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  • Print publication year: 2014
  • Online publication date: August 2014

1 - Introduction

Summary

Primitive notions

The word ‘definition’ has come to have a dangerously reassuring sound, owing no doubt to its frequent occurrence in logical and mathematical writings.

–Willard van Orman Quine

Definitions – avoiding circularity

Some elementary observations have profound corollaries. Here is an example. Suppose finitely many points are distributed in some space and each point is joined to a number of other points by arrows, forming a complex directed network. We choose a point at random and trace a path, following the direction of the arrows, spoilt for choice at each turn. No matter how skillfully we traverse the network, and no matter how large the network is, we are forced at some stage to return to a point we have already visited. Every road eventually becomes part of a loop, in fact many loops.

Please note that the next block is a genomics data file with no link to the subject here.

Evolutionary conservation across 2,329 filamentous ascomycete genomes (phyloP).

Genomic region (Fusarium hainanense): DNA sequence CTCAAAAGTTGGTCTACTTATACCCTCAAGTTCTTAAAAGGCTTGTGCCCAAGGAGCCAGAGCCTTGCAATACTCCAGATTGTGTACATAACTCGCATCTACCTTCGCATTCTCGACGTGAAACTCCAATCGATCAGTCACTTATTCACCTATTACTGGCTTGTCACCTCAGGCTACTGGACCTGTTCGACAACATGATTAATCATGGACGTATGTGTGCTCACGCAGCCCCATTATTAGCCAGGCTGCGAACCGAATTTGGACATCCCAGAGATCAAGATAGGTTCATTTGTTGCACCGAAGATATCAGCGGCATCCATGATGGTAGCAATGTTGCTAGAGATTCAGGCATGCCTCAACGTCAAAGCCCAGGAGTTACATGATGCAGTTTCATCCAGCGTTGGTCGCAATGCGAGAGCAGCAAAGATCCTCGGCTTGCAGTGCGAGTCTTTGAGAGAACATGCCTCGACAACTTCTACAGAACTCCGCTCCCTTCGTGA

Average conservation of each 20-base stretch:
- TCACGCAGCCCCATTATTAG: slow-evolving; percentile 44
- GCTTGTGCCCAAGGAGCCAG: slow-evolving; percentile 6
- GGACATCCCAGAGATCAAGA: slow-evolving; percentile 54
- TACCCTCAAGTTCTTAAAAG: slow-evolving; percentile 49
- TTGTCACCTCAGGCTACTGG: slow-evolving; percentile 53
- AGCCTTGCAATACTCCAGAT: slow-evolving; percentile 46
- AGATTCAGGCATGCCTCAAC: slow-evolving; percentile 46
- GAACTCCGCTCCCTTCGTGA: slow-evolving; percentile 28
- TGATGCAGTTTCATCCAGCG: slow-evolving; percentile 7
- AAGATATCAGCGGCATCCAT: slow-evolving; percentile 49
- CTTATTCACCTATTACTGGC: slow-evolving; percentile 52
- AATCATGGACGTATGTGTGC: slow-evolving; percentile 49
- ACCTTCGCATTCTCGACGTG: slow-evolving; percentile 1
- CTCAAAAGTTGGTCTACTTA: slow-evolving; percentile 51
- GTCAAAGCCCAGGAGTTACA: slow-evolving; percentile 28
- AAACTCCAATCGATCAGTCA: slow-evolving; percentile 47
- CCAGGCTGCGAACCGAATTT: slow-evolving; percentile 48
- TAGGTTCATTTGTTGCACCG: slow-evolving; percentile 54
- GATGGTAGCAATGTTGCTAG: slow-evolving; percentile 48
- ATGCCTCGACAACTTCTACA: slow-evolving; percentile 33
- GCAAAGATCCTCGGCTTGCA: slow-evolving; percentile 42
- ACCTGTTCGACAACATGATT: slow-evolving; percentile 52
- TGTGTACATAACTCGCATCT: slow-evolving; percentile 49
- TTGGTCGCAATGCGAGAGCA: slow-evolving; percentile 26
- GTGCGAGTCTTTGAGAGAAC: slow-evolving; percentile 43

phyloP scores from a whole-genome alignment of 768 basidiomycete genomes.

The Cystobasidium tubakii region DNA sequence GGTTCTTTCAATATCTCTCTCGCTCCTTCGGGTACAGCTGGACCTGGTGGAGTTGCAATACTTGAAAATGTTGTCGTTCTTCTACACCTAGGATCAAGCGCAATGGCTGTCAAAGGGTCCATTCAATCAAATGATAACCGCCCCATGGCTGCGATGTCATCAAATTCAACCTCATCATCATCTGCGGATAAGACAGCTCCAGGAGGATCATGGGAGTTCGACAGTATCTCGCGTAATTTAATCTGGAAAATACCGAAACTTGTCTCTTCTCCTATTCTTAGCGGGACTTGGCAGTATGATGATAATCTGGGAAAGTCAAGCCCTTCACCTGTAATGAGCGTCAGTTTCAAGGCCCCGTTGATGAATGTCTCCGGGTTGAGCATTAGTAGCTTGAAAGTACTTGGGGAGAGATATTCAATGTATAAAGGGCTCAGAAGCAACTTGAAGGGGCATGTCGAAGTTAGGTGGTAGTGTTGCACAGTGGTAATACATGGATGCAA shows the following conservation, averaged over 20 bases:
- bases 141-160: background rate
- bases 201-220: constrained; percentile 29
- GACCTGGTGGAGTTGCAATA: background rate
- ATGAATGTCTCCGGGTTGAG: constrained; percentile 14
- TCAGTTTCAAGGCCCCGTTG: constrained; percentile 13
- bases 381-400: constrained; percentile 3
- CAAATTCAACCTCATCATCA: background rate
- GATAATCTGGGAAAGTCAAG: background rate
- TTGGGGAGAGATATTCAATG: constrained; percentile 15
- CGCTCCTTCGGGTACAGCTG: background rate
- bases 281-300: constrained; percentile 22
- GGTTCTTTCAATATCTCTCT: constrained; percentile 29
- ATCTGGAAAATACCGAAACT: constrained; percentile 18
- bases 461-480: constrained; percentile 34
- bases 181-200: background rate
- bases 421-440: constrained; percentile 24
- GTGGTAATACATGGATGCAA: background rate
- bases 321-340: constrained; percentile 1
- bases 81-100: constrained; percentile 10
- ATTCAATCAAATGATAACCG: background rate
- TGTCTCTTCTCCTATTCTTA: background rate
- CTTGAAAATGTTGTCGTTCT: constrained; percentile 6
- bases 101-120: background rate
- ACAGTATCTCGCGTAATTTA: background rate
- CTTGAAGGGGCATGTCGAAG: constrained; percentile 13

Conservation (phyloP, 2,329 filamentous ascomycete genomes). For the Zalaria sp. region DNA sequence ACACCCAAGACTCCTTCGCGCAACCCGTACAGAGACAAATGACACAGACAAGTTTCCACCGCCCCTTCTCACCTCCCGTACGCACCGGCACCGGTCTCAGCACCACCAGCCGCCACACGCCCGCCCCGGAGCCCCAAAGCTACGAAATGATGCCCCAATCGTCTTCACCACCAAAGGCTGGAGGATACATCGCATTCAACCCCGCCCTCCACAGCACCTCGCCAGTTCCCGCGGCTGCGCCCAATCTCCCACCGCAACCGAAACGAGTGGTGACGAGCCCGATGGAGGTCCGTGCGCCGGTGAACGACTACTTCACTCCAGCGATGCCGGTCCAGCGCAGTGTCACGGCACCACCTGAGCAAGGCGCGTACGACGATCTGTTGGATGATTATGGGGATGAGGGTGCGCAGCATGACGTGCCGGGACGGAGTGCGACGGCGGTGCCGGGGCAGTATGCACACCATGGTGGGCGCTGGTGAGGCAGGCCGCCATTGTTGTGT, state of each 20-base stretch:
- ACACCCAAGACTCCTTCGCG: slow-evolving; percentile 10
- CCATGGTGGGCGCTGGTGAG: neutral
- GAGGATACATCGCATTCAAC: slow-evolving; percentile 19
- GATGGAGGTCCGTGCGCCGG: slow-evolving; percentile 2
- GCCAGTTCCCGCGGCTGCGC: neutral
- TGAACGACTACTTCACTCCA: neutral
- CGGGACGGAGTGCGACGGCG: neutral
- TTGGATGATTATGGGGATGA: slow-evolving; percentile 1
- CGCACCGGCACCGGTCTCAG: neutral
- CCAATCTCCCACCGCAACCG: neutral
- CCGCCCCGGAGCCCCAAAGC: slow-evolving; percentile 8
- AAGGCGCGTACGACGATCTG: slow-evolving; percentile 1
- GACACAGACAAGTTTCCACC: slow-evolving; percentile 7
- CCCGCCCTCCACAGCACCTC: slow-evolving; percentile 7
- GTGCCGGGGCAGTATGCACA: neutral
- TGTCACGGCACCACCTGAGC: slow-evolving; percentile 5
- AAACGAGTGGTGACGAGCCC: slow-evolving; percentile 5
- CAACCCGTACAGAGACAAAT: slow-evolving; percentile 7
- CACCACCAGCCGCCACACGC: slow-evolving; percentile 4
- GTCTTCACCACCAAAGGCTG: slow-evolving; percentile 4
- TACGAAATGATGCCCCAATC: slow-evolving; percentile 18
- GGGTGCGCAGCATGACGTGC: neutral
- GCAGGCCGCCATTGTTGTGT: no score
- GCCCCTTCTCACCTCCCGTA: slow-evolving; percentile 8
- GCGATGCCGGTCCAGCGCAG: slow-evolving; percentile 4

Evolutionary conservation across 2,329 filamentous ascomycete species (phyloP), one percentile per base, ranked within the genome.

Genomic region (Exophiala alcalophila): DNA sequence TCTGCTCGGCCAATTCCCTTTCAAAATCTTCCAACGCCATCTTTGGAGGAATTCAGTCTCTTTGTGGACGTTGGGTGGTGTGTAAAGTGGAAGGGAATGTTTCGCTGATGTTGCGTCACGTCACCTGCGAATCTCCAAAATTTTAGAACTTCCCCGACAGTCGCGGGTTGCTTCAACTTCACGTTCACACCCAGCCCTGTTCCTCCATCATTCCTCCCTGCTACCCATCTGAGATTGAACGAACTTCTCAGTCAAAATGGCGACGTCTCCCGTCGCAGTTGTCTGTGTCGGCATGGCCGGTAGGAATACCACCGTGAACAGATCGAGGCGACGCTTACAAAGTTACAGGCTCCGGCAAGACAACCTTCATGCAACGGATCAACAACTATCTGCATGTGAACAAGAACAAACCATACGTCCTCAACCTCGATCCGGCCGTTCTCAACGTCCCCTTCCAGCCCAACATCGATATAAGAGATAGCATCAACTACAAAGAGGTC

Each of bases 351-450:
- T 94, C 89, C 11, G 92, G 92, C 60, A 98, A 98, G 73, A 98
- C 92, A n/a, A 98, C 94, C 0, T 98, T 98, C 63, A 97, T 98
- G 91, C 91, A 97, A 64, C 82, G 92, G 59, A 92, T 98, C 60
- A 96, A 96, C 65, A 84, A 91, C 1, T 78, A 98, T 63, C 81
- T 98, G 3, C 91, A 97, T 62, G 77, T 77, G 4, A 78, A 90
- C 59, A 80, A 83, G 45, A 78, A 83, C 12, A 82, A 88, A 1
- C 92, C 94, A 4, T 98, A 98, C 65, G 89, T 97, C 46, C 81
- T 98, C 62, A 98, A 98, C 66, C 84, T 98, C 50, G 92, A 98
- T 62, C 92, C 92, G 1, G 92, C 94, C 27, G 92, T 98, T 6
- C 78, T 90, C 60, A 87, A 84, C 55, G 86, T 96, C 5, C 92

A dictionary is a familiar example of such a network. Represent each word by a point and connect it via outwardly pointing arrows to each of the words used in its definition. We see that a dictionary is a dense minefield of circular definitions. In practice it is desirable to make these loops as large as possible, but this is a tactic knowingly founded on denial. The union of all such loops forms the core of the artificial language world of the dictionary, every word there in definable in terms of the loop members.

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